Jones Prioritizes Resources for Historically Disinvested Communities During Spring Session

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SPRINGFIELD, Ill. – Reforms to uplift local families, a balanced budget that provides for historically disinvested communities, and new healthcare resources are among the major steps state Rep. Thaddeus Jones, D-South Holland, is highlighting from a productive legislative session.

“This legislative session has been very productive, and we’ve passed a lot of great bills that make our communities across Illinois better,” said Jones. “This year, we made government more efficient by cutting down on unnecessary expenses and putting more resources into the things our community values: innovative solutions to uplift people in need, youth summer jobs, and resources for cities and towns that are too often left behind.”

Jones prioritized the creation of a new $50 million child tax credit, which will provide direct assistance to families raising young children on modest incomes—scaling up a more modest proposal introduced by the governor last spring in order to reach more families struggling with rising costs.

The state’s new budget increases funding for Home Illinois, an innovative, multifaceted approach addressing homelessness. In the program’s first year of existence, Home Illinois created and preserved 4,700 units of affordable rental housing, and supported 416 permanent supportive housing units for people earning less than the area median income. Jones’ expanded investment in Home Illinois is directed in part at prioritizing the recommendations of the Racial Equity Roundtable on Black Homelessness, which identified systemic inequities that perpetuate homelessness in Black communities.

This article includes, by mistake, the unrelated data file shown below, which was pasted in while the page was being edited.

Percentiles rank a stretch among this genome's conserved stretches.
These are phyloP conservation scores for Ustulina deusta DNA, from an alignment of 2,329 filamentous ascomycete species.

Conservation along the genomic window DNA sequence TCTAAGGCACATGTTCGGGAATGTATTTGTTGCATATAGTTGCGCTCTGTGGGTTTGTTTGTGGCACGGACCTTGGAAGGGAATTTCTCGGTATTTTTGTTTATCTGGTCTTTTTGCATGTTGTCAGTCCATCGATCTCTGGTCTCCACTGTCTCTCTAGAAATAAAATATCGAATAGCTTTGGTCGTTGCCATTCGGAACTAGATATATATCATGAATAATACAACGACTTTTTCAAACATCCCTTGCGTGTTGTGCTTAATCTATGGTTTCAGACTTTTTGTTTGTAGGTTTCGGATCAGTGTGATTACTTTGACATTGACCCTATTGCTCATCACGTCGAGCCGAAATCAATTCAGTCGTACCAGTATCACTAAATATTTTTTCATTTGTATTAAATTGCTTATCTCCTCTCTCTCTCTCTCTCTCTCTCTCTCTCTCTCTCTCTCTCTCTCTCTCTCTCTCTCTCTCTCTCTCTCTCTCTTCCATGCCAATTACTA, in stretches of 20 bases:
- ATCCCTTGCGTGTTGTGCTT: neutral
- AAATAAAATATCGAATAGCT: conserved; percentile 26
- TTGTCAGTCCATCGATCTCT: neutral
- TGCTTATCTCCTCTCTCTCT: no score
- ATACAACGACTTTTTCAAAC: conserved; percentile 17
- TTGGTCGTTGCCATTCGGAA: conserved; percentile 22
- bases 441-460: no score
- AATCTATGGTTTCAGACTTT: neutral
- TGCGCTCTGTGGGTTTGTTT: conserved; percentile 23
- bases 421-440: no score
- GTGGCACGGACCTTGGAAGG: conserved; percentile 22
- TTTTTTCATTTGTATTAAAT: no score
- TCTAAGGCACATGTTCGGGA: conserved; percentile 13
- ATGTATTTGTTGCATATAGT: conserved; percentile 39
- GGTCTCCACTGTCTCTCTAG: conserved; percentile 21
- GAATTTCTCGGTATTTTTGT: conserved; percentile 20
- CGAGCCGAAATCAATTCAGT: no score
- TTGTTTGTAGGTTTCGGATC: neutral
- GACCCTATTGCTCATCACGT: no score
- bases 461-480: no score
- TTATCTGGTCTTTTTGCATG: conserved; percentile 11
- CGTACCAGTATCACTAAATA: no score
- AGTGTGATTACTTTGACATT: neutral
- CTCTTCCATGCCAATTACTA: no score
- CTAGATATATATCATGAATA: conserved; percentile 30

Jones also prioritized tools local governments need to address the broken property tax system, including $350 million in new funding for classroom education and nearly $500 million in new support for local governments. Jones worked to enact a local road improvement plan, which directs state funds to historically underfunded communities for the purposes of repairing local roads.

Jones passed legislation to cover the testing of inherited gene mutation diseases (House Bill 4562). Current law only covers the most common types of gene testing – BRCA 1 and 2 – which is the highest indicator of breast and ovarian cancers, whereas his legislation would allow for high-risk gene mutations through a more comprehensive panel of “multi-gene” testing.

“Testing for genetic-based diseases and illnesses have revolutionized our ability to address systemic health issues, but coverage for these tests hasn’t kept up with advancements. I’m proud to have fought for this commonsense change and brought security to our Illinois families that live in uncertainty about if their children, parents or themselves may face a genetic-based illness, but may not know it.”